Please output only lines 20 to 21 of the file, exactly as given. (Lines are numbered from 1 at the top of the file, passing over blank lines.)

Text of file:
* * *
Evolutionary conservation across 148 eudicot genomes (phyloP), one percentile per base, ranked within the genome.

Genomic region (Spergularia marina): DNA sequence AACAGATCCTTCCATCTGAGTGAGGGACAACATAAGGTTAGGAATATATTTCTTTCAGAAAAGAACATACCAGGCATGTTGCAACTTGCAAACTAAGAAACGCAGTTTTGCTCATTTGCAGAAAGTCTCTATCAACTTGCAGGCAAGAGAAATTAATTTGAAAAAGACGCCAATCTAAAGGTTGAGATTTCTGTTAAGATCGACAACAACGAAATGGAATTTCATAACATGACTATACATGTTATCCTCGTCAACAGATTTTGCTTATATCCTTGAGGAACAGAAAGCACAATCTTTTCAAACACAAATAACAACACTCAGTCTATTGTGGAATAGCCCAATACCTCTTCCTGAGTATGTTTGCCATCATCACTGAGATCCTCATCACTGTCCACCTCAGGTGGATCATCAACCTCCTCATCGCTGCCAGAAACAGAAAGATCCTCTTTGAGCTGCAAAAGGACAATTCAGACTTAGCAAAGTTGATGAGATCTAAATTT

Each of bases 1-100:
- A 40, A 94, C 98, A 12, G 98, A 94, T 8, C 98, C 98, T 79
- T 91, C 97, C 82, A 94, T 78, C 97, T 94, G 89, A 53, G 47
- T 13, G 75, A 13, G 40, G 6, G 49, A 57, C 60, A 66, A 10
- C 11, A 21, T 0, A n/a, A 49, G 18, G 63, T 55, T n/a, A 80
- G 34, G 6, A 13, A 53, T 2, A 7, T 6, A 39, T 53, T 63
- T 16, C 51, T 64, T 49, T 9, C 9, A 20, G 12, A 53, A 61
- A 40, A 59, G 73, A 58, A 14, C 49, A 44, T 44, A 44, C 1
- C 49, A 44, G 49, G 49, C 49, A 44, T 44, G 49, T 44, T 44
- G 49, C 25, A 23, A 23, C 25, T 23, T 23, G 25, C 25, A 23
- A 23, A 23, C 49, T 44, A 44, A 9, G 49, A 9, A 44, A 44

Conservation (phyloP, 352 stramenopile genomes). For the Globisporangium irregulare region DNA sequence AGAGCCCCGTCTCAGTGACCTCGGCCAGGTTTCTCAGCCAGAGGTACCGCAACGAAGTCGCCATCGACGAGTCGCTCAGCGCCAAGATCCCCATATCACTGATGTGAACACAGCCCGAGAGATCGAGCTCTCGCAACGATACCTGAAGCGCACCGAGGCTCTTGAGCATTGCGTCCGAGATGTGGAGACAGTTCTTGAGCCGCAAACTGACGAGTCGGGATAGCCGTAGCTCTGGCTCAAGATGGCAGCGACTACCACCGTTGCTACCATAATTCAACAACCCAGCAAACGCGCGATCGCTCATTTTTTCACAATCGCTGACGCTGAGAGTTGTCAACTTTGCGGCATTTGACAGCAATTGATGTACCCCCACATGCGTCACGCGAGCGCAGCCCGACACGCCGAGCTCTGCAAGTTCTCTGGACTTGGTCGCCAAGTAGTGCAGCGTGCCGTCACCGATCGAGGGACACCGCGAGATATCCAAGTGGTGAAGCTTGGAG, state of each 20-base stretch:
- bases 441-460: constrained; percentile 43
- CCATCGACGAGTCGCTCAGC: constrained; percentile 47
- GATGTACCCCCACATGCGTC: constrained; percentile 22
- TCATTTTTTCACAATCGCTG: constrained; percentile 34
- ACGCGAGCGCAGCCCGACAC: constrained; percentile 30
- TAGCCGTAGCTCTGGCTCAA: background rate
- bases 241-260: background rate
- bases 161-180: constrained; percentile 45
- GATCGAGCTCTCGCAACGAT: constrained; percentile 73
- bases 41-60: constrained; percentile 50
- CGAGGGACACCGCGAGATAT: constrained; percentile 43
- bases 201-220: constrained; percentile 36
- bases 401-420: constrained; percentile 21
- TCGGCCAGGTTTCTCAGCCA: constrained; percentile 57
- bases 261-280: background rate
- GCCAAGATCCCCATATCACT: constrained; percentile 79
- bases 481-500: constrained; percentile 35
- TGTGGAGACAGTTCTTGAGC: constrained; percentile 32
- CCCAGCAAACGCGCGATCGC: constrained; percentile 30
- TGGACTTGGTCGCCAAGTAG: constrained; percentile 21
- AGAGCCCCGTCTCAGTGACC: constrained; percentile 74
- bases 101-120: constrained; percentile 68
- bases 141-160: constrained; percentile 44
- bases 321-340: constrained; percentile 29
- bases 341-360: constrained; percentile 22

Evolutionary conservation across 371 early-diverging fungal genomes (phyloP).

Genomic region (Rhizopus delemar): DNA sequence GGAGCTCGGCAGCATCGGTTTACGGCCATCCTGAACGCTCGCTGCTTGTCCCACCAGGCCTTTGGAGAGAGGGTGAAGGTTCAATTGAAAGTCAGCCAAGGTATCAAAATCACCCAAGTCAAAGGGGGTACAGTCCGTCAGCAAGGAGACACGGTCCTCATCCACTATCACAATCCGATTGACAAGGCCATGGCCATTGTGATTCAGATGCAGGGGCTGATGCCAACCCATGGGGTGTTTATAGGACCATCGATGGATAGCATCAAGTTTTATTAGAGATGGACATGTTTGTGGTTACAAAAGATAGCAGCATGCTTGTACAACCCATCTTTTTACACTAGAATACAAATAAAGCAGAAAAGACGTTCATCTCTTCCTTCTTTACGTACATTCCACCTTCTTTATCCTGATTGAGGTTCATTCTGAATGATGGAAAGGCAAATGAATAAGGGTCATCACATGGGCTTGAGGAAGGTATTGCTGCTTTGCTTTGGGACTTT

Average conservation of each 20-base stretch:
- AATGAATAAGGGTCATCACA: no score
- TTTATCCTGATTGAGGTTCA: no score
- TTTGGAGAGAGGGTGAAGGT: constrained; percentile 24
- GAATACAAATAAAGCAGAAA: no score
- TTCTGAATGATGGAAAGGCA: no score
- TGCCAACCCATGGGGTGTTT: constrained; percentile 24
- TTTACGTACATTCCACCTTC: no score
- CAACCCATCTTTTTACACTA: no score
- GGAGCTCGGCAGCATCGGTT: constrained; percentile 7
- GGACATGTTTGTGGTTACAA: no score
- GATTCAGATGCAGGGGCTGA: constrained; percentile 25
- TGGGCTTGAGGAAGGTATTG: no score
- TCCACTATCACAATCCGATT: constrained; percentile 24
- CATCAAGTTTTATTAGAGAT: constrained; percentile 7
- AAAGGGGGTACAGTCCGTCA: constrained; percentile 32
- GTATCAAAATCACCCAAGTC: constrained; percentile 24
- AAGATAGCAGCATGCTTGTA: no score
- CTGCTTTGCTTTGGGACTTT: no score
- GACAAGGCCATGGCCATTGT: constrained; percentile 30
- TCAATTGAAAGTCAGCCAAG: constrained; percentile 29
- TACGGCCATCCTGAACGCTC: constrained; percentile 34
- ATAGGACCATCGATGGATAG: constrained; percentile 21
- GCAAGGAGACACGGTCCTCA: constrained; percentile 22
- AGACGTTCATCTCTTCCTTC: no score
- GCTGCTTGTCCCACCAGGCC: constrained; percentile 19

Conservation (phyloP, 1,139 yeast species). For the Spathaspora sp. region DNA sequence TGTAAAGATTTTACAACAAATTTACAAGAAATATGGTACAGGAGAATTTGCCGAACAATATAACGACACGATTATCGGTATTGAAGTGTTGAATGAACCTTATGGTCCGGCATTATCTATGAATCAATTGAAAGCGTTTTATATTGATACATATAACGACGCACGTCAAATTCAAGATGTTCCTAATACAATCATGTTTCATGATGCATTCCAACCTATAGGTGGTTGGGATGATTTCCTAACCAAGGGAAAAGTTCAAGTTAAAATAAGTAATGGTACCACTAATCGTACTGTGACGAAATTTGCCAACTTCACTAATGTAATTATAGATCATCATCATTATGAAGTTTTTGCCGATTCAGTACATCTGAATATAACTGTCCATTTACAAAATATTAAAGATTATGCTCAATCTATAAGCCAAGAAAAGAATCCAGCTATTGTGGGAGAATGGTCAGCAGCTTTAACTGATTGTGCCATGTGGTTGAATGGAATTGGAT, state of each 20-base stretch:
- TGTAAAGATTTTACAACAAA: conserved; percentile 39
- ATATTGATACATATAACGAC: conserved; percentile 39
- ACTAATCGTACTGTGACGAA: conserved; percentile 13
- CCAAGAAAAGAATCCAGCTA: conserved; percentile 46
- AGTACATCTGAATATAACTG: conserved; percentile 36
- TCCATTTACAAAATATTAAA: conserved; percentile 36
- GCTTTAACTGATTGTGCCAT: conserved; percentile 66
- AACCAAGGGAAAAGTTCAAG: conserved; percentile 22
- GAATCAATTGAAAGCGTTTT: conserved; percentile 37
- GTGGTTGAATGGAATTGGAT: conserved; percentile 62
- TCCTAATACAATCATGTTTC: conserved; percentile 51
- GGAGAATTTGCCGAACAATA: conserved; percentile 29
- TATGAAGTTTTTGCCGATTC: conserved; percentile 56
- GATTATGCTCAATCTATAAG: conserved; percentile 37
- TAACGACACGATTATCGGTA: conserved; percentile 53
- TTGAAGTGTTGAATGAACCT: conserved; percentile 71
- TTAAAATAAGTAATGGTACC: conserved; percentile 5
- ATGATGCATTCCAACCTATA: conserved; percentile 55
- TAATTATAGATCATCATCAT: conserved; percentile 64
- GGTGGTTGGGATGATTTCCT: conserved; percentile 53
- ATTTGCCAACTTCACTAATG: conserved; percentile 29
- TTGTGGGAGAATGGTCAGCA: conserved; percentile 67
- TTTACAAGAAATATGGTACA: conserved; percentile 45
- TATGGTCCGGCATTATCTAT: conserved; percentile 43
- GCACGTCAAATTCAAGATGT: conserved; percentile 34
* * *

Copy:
- TAGCCGTAGCTCTGGCTCAA: background rate
- bases 241-260: background rate